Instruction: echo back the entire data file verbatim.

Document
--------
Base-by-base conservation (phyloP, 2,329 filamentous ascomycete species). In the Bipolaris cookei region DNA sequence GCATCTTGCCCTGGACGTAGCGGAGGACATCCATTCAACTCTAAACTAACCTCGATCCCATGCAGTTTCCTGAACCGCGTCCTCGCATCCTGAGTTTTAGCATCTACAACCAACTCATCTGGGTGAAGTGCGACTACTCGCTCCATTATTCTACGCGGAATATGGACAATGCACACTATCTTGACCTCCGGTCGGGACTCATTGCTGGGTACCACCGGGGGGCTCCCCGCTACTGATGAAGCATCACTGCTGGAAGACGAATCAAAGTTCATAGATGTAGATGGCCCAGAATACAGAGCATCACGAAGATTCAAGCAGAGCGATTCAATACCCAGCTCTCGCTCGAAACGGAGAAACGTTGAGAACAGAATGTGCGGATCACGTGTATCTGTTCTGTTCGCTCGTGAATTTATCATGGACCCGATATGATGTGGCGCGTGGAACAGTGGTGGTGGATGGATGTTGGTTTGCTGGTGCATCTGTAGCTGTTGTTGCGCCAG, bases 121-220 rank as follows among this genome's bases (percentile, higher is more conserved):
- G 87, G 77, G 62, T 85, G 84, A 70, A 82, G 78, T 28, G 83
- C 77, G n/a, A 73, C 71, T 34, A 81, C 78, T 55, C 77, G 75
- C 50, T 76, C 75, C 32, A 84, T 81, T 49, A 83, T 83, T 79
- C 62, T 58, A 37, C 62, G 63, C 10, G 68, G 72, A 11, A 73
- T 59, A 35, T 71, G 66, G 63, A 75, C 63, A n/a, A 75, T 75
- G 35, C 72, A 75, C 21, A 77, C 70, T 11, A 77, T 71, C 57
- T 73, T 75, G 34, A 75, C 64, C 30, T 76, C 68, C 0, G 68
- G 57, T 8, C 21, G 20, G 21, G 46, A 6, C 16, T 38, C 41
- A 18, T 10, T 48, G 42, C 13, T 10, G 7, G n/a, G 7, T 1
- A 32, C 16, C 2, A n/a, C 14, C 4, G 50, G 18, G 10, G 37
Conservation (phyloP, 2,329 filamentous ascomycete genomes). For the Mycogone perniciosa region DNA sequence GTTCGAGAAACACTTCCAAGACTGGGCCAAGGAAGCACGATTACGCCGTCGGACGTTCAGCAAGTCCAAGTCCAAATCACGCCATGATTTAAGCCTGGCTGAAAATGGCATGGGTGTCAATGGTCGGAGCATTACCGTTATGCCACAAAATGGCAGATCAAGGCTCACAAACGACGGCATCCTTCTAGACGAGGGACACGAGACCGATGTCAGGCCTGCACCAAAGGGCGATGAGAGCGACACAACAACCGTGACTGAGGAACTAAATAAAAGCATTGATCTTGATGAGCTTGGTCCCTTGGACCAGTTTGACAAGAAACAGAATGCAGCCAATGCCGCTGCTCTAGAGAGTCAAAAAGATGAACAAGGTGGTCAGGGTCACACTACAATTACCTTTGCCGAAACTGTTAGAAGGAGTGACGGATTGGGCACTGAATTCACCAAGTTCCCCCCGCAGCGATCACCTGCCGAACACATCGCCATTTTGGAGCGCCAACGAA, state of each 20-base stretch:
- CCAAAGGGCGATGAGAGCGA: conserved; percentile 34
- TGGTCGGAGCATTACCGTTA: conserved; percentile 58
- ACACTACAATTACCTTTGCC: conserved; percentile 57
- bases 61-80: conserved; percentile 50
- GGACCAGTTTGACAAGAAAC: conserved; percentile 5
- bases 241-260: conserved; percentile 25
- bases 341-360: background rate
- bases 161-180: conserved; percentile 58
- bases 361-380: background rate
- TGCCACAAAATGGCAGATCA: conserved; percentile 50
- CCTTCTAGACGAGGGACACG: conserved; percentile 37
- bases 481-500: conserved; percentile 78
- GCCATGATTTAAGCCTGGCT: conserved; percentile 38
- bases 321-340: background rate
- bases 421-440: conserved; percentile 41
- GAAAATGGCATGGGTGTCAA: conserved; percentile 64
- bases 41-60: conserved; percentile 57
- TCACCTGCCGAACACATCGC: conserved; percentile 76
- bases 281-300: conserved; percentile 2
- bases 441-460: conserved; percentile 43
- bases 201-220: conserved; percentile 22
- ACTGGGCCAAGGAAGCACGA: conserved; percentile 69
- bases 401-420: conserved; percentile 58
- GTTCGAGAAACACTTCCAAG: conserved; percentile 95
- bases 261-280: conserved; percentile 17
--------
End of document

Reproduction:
Base-by-base conservation (phyloP, 2,329 filamentous ascomycete species). In the Bipolaris cookei region DNA sequence GCATCTTGCCCTGGACGTAGCGGAGGACATCCATTCAACTCTAAACTAACCTCGATCCCATGCAGTTTCCTGAACCGCGTCCTCGCATCCTGAGTTTTAGCATCTACAACCAACTCATCTGGGTGAAGTGCGACTACTCGCTCCATTATTCTACGCGGAATATGGACAATGCACACTATCTTGACCTCCGGTCGGGACTCATTGCTGGGTACCACCGGGGGGCTCCCCGCTACTGATGAAGCATCACTGCTGGAAGACGAATCAAAGTTCATAGATGTAGATGGCCCAGAATACAGAGCATCACGAAGATTCAAGCAGAGCGATTCAATACCCAGCTCTCGCTCGAAACGGAGAAACGTTGAGAACAGAATGTGCGGATCACGTGTATCTGTTCTGTTCGCTCGTGAATTTATCATGGACCCGATATGATGTGGCGCGTGGAACAGTGGTGGTGGATGGATGTTGGTTTGCTGGTGCATCTGTAGCTGTTGTTGCGCCAG, bases 121-220 rank as follows among this genome's bases (percentile, higher is more conserved):
- G 87, G 77, G 62, T 85, G 84, A 70, A 82, G 78, T 28, G 83
- C 77, G n/a, A 73, C 71, T 34, A 81, C 78, T 55, C 77, G 75
- C 50, T 76, C 75, C 32, A 84, T 81, T 49, A 83, T 83, T 79
- C 62, T 58, A 37, C 62, G 63, C 10, G 68, G 72, A 11, A 73
- T 59, A 35, T 71, G 66, G 63, A 75, C 63, A n/a, A 75, T 75
- G 35, C 72, A 75, C 21, A 77, C 70, T 11, A 77, T 71, C 57
- T 73, T 75, G 34, A 75, C 64, C 30, T 76, C 68, C 0, G 68
- G 57, T 8, C 21, G 20, G 21, G 46, A 6, C 16, T 38, C 41
- A 18, T 10, T 48, G 42, C 13, T 10, G 7, G n/a, G 7, T 1
- A 32, C 16, C 2, A n/a, C 14, C 4, G 50, G 18, G 10, G 37
Conservation (phyloP, 2,329 filamentous ascomycete genomes). For the Mycogone perniciosa region DNA sequence GTTCGAGAAACACTTCCAAGACTGGGCCAAGGAAGCACGATTACGCCGTCGGACGTTCAGCAAGTCCAAGTCCAAATCACGCCATGATTTAAGCCTGGCTGAAAATGGCATGGGTGTCAATGGTCGGAGCATTACCGTTATGCCACAAAATGGCAGATCAAGGCTCACAAACGACGGCATCCTTCTAGACGAGGGACACGAGACCGATGTCAGGCCTGCACCAAAGGGCGATGAGAGCGACACAACAACCGTGACTGAGGAACTAAATAAAAGCATTGATCTTGATGAGCTTGGTCCCTTGGACCAGTTTGACAAGAAACAGAATGCAGCCAATGCCGCTGCTCTAGAGAGTCAAAAAGATGAACAAGGTGGTCAGGGTCACACTACAATTACCTTTGCCGAAACTGTTAGAAGGAGTGACGGATTGGGCACTGAATTCACCAAGTTCCCCCCGCAGCGATCACCTGCCGAACACATCGCCATTTTGGAGCGCCAACGAA, state of each 20-base stretch:
- CCAAAGGGCGATGAGAGCGA: conserved; percentile 34
- TGGTCGGAGCATTACCGTTA: conserved; percentile 58
- ACACTACAATTACCTTTGCC: conserved; percentile 57
- bases 61-80: conserved; percentile 50
- GGACCAGTTTGACAAGAAAC: conserved; percentile 5
- bases 241-260: conserved; percentile 25
- bases 341-360: background rate
- bases 161-180: conserved; percentile 58
- bases 361-380: background rate
- TGCCACAAAATGGCAGATCA: conserved; percentile 50
- CCTTCTAGACGAGGGACACG: conserved; percentile 37
- bases 481-500: conserved; percentile 78
- GCCATGATTTAAGCCTGGCT: conserved; percentile 38
- bases 321-340: background rate
- bases 421-440: conserved; percentile 41
- GAAAATGGCATGGGTGTCAA: conserved; percentile 64
- bases 41-60: conserved; percentile 57
- TCACCTGCCGAACACATCGC: conserved; percentile 76
- bases 281-300: conserved; percentile 2
- bases 441-460: conserved; percentile 43
- bases 201-220: conserved; percentile 22
- ACTGGGCCAAGGAAGCACGA: conserved; percentile 69
- bases 401-420: conserved; percentile 58
- GTTCGAGAAACACTTCCAAG: conserved; percentile 95
- bases 261-280: conserved; percentile 17